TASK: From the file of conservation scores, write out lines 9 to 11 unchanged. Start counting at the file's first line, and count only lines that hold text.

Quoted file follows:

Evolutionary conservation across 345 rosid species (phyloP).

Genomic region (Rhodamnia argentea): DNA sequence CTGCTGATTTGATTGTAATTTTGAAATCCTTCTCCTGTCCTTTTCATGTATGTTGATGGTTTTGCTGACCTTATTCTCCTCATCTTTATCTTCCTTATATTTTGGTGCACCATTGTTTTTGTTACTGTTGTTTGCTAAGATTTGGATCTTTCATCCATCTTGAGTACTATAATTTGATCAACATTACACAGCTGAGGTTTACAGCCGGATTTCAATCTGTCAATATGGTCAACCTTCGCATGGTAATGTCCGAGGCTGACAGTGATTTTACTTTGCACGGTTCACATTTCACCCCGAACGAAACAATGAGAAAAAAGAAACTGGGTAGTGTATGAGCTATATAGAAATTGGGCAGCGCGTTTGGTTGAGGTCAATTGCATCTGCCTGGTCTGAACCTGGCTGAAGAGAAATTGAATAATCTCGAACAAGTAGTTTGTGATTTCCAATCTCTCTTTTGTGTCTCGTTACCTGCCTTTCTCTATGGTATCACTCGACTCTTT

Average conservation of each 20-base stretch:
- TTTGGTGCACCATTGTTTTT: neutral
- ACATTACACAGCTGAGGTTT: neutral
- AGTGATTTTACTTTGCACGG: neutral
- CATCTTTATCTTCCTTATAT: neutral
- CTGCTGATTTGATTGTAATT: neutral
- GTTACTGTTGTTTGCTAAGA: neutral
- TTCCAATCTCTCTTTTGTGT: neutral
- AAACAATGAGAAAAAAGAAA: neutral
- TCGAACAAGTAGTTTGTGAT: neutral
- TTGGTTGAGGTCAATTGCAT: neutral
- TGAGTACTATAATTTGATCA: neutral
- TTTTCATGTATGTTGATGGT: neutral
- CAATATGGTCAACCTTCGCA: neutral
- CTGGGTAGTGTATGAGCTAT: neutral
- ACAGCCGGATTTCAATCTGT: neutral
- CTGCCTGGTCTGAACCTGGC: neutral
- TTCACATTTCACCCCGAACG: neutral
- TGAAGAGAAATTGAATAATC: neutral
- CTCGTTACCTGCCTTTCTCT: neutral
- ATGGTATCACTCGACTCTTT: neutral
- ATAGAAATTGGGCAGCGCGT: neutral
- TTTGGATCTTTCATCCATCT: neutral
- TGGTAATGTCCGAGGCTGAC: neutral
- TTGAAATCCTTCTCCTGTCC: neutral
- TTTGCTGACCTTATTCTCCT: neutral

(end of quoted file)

- GTTACTGTTGTTTGCTAAGA: neutral
- TTCCAATCTCTCTTTTGTGT: neutral
- AAACAATGAGAAAAAAGAAA: neutral